Sights of Makarska

Despite two hundred years of Turkish occupation, little of Ottoman vintage survives, and the Venetian and Habsburg era buildings on the seafront Riva coexist with modem apartment blocks thrown up after the lounsm boom. All that survives of the old town is one central square, Kačićev trg, which slants up just behind the waterfront to the Baroque St. Mark's Church (Crkva sveti Marko). Outside is Ivan Rendić's statue of Andrija Kačić-Miošić (1704-1760). The Franciscan friar whose Razgovor ugodni naroda slavinskog“ ("A Pleasant Conversation of the Slav People") was the most widely read book in the Croatian language until the twentieth century, after which its archaic stvle fell out of fashion.

Kašić's work,  a history of the Croats written in verse, and containing material taken from folk poems recounting Slav heroism in the face of the Ottoman Turks, was a landmark in the creation of a modem Croatian consciousness. There's a rather pedestrian Town Museum on the Riva, featuring old nautical relics and photographs. The Franciscan monastery, just east of the centre, is worth visiting for the enormous contemporary mosaic in the apsc of its church. Completed by Josip Biffel in 1999, it's rich m greens and turquoises, with Christ the Pantokrator presiding over an array of colourful sea-creatures. The Seashell Museum (Malakoloski muzej) in the monastery courtyard is more engrossing ihan vou might expect, its colourful exhibits shown to maximum advantage in a stylish and well-planned display.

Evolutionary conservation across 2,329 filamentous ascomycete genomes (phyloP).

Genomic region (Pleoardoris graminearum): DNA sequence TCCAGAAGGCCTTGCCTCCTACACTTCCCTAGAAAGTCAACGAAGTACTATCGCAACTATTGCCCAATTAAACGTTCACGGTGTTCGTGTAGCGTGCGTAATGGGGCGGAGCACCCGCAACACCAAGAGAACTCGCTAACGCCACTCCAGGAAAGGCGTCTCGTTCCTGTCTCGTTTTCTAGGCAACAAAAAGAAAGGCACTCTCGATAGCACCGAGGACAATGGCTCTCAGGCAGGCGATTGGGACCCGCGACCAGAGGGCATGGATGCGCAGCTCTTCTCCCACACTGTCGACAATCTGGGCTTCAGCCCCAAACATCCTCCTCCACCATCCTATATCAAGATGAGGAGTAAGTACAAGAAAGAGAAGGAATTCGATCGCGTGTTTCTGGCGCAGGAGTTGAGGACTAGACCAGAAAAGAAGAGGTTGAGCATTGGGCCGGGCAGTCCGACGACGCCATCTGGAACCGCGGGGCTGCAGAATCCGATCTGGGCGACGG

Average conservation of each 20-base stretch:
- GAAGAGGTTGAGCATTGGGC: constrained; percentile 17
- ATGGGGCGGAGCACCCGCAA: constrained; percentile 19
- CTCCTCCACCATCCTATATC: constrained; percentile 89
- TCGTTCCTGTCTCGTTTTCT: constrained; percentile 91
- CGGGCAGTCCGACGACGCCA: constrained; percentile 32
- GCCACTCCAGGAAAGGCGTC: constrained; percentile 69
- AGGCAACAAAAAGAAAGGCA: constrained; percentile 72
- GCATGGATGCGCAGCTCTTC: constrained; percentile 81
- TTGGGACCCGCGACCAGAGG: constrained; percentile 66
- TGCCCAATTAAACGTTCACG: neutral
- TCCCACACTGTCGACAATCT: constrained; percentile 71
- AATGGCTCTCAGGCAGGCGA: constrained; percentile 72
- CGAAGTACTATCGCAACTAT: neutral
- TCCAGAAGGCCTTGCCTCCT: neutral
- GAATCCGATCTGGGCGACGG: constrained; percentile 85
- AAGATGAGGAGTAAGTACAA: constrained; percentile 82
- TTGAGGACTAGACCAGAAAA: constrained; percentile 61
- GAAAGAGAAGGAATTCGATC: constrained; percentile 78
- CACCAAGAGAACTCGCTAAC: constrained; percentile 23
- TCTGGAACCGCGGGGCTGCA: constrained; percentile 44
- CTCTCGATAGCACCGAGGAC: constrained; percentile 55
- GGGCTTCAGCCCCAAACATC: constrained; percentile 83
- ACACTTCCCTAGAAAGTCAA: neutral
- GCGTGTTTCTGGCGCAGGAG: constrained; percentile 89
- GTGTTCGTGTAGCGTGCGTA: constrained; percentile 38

The main beach is west of town, where a seafront path backed by the main package hotels stretehes for some 2km. Far more attractive is Nugal, an enticing stretch of pebble squeezed between red-streaked cliffs 3km southeast of town - to get there, head to the eastern end of Makarska's Riva and pick up the marked trails leading up into the woods.

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